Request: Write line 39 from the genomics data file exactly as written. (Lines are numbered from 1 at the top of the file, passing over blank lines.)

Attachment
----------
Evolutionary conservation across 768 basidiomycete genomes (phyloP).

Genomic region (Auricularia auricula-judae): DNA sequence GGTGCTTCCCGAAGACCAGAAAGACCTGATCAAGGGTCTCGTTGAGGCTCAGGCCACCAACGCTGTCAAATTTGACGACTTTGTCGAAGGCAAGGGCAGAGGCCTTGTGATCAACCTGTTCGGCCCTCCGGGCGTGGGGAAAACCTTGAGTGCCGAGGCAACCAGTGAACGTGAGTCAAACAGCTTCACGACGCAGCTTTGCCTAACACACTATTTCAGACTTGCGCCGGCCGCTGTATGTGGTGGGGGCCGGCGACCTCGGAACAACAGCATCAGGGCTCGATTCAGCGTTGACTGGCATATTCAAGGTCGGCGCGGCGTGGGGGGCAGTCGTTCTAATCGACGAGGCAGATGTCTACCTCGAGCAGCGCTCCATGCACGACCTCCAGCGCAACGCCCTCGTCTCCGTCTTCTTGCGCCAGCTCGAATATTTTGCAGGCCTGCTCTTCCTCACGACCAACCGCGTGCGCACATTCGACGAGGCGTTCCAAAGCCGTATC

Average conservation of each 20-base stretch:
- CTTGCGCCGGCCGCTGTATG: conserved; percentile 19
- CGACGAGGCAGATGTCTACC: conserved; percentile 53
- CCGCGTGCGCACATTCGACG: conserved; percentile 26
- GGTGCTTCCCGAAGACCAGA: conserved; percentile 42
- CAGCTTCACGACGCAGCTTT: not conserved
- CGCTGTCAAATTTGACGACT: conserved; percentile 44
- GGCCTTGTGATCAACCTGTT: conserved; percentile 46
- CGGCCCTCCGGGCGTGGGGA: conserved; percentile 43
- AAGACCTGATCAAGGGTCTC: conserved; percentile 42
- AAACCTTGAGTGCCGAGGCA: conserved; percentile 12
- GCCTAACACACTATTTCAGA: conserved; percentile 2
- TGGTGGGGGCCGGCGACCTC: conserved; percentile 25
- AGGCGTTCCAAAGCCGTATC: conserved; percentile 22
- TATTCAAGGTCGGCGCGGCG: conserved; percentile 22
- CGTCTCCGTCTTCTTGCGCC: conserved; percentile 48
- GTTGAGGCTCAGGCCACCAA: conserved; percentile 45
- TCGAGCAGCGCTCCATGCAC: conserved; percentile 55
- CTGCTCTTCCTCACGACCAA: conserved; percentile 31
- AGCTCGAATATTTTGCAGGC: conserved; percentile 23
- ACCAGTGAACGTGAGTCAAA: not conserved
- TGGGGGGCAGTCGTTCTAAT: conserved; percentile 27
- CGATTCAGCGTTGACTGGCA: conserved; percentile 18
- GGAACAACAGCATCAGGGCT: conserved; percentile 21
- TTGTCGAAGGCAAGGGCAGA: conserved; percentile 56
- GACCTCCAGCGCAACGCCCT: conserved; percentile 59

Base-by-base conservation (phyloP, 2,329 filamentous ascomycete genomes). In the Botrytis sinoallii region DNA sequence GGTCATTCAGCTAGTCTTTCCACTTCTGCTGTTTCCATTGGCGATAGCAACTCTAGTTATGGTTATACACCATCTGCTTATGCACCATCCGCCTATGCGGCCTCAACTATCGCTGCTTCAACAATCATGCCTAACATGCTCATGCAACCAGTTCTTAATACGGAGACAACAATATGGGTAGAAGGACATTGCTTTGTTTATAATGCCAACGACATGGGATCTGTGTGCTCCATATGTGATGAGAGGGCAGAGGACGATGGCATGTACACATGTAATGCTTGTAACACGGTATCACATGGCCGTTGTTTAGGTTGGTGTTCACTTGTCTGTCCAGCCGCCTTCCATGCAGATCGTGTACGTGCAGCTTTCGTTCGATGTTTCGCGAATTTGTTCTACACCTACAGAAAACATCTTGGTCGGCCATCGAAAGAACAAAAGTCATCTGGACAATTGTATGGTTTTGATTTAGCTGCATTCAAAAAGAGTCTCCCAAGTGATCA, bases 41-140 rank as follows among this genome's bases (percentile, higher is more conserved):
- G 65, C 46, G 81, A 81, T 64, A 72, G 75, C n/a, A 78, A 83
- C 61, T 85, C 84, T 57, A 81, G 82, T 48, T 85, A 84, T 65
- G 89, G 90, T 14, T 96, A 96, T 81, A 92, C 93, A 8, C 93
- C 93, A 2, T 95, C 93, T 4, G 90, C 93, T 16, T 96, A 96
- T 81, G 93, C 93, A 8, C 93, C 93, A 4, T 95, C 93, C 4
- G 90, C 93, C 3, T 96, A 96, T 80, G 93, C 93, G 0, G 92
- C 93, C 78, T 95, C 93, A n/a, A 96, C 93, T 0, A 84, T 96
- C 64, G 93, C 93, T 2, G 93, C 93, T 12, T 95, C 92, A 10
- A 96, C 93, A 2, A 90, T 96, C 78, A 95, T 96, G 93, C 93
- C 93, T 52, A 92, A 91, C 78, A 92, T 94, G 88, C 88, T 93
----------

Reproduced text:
- C 93, T 52, A 92, A 91, C 78, A 92, T 94, G 88, C 88, T 93